• 1[no object] Lift and set down one's foot or one foot after the other in order to walk somewhere or move to a new position.

    ‘Claudia tried to step back’
    ‘I accidentally stepped on his foot’
    • ‘A young man stepped into the firelight, his face partly obscured by tumbles of dark brown hair.’
    • ‘When I stepped on his foot, not accidentally, he winced in pain and let go of me.’
    • ‘He swooped down and plucked me off my feet, stepping onto the porch.’
    • ‘I turned around and jumped back into Anna, stepping on her foot.’
    • ‘Running his hands through his hair, Guy approaches the ladder and steps onto the bottom rung.’
    • ‘At the back of the church, people stepped over a well-dressed young man who seemed unconscious.’
    • ‘He set me back on my feet and I stepped aside to allow him entrance.’
    • ‘I suppose everyone who worked with horses will have had their foot accidentally stepped on.’
    • ‘At the bottom of the stairs in the morning, I stepped into two feet of freezing cold water and we decided to evacuate the family.’
    • ‘If they are successful, the men will step ashore for the first time in four months when they reach the coast of California.’
    • ‘Wendy had just lifted her foot to step over to the next joist, and the sudden noise made her startle badly.’
    • ‘John moved across the small area slowly, occasionally stepping on her feet.’
    • ‘I scale the stairs quickly as possible, stepping over sitting persons, avoiding an obstacle course of beer bottles.’
    • ‘Shakespeare has been with us in Aotearoa since Captain Cook stepped ashore in 1769.’
    • ‘The young man quickly stepped away from the door, pulling it open for his fellow student.’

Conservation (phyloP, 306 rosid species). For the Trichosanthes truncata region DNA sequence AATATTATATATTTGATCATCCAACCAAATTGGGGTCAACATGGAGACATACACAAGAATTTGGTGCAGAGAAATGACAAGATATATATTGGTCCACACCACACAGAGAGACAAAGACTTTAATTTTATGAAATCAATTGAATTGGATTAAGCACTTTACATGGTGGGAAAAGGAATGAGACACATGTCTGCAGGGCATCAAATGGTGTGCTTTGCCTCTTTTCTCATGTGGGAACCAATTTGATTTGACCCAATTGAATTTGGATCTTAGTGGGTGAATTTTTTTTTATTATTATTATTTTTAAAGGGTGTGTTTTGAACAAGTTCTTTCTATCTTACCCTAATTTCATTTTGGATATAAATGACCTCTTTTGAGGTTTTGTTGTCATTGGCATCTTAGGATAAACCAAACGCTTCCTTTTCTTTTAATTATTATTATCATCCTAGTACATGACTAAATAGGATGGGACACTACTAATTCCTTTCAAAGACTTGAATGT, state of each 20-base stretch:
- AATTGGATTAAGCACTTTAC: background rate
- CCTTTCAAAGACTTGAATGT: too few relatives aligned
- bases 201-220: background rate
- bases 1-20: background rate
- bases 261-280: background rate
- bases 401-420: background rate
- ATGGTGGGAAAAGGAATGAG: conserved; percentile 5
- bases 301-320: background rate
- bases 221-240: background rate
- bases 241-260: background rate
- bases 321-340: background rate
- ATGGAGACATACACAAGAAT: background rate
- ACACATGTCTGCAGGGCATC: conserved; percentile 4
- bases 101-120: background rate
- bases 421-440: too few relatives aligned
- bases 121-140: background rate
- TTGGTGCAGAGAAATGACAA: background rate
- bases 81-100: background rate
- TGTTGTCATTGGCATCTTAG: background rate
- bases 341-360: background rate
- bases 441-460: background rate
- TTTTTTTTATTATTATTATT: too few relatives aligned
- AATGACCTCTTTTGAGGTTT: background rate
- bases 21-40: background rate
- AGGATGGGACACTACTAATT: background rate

• ‘I had recently injured my foot by stepping on a laptop plug.’
    • ‘Moments later the door swung open and a young military nurse stepped into the room.’
    • ‘When I open the door so she can take a breather she very seldom steps over the sill.’
    • ‘This was soon to change: a crash course in the Greek language and culture saw him stepping from the plane in Athens six months later.’
    • ‘The young man stepped closer and Lane caught a better look at him.’
    walk, move, tread, pace, stride
    tread, stamp, trample, tramp
    View synonyms
    1. 1.1[as imperative]Used as a polite or deferential way of asking someone to walk a short distance for a particular purpose.
      ‘please step this way’
      • ‘Calmly but firmly insist on stepping into a private office or conference room where you will attend to his concerns.’
      • ‘Just shy of an hour after I got in, my manager came in and asked me to step into his office when I had a chance.’
      • ‘Well now that the mushy stuff is out of the way, would you mind stepping into my office?’
    2. 1.2dated Perform a dance.
      ‘they stepped it down the room between the lines of dancers’
      • ‘Teresa Dunne and her very talented step dancing group will also be stepping it out on the boards.’
      • ‘It was then time for more dancing and the gathering took to the floor and stepped it out to strains of Sean Wisley and his band.’
      • ‘Here's the girl, clueless at how to begin stepping it with the dance partner.’
      • ‘The happy couple took to the maple floor and were at peace as they stepped it out and danced to their hearts content.’
      • ‘Hearing of my trophy for ballroom dancing, the ladies present asked me to step it out with them.’
    3. 1.3Take a particular course of action.
      ‘young men have temporarily stepped out of the labor market’
      • ‘In doing so, this set of articles steps squarely into the current debate.’
      • ‘He has held pop concerts across China in the shortest period after stepping into stardom.’
      • ‘He plays a lawyer who must step beyond the office and mounting files.’
      • ‘At 28 he's young enough to make some impact on the division but unless he steps outside Thailand he'll never get it done.’
  • 2Nautical
    [with object] Set up (a mast) in its step.

    • ‘With the ship in the water, its time now to step the mast and attend to the rigging.’
    • ‘Gotheborg will remain alongside fitting out and stepping her masts and rigging before starting sea trials in early 2004.’
    • ‘The cruiser fleet was refloated at the club slipway on Good Friday last and the masts were stepped on Saturday morning.’
    • ‘In our first trials we found that the mast could be safely stepped on a single standard frame.’